Sunshine law should apply to Legislature
A modest but sensible proposal to apply the basic rules of the state's open-meetings, or "sunshine," law to the activities of the state Legislature appears dead again this year.
This is a farce — the Legislature is again unwilling to be held to the law designed to protect transparency and inspire public confidence in government. Sadly, it suggests that lawmakers are more interested in their own convenience than the rights and interests of the public that put them in office.
It is not too late to reverse this decision. The measure, Senate Bill 1062, is being held in the Senate Judiciary Committee. If enough public pressure is applied, there are ways the bill could be brought out for a full public discussion.
Let's be clear. The activities of the Legislature are not conducted entirely in secret or in violation of basic sunshine principles. The Legislature has its own open-meetings and records rules that govern its activities and offer a measure of public access.
But it is all on sufferance; legislators can change the rules to their liking at any time. And many of the improvements to that policy that have occurred over the years have come only after substantial pressure from the public, from public-interest groups and even from lawmakers themselves who feel shut out of the process.
This bill would have put a law on the books that requires that basic sunshine rules apply to the Legislature, just as they do to other public agencies. It would create a somewhat tougher standard than what is in place today, where legislative rules can be changed at whim by whomever is in the majority.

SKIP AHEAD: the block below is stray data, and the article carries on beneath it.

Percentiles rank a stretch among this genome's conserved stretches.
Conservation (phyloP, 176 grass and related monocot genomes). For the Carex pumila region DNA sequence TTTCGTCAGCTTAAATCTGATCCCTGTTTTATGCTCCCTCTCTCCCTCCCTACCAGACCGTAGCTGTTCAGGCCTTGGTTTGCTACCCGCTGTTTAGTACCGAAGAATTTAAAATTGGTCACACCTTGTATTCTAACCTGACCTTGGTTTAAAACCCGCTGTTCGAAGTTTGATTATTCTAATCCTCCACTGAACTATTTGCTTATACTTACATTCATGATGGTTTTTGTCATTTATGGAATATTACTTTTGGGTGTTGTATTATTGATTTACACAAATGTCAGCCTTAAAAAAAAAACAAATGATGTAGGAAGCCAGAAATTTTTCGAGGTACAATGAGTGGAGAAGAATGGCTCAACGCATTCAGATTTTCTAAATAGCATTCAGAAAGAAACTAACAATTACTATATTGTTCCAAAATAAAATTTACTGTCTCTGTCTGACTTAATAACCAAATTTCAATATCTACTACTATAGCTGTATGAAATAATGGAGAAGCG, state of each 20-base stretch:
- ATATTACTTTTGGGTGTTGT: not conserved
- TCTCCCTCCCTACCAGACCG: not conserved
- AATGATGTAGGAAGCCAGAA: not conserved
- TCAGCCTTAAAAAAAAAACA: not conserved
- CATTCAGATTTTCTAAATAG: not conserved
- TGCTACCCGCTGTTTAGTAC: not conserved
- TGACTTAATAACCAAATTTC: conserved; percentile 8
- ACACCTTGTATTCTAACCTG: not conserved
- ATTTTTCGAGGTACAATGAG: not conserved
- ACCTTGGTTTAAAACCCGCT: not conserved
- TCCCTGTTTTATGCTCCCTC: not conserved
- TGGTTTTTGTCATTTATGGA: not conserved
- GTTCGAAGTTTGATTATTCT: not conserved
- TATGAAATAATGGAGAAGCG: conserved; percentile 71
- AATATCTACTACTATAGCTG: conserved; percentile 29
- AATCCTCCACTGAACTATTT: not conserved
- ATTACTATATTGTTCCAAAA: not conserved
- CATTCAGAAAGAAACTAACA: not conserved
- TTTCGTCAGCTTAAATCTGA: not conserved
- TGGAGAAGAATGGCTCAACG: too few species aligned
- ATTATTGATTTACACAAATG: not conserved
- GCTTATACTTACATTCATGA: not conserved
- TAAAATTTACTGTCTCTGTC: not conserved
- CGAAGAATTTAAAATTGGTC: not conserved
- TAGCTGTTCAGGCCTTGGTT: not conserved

Among other things, the bill would require 48-hour notice for public hearings, require recorded votes on second and third reading agendas and would require a majority to suspend any legislative rule.
At that, this is a modest measure: It simply asks the Legislature to give the force of law to rules that embody the basic principles of the sunshine law.
A far more direct approach would be to apply the full open-meetings and open-records or sunshine law to all legislative activities. That day, unhappily, appears to be a long way off.
Would some of these changes be inconvenient? At times, certainly.
Would there be circumstances where both efficiency and public interest would be served by ramming things through without the details of sunshine principles getting in the way? Possibly. And there are ways to take into account extraordinary emergency circumstances.
The bottom line is that lawmakers have concluded that the open-government requirements of the sunshine law are good enough for other government bodies, both appointed and elected. This includes the four county councils.
Those requirements should be good enough for the Legislature itself.
It's time to shed more light on how business is done at the state Legislature — no more business as usual. Contact your local legislator or members of the Senate Judiciary Committee and tell them to let the bill move ahead.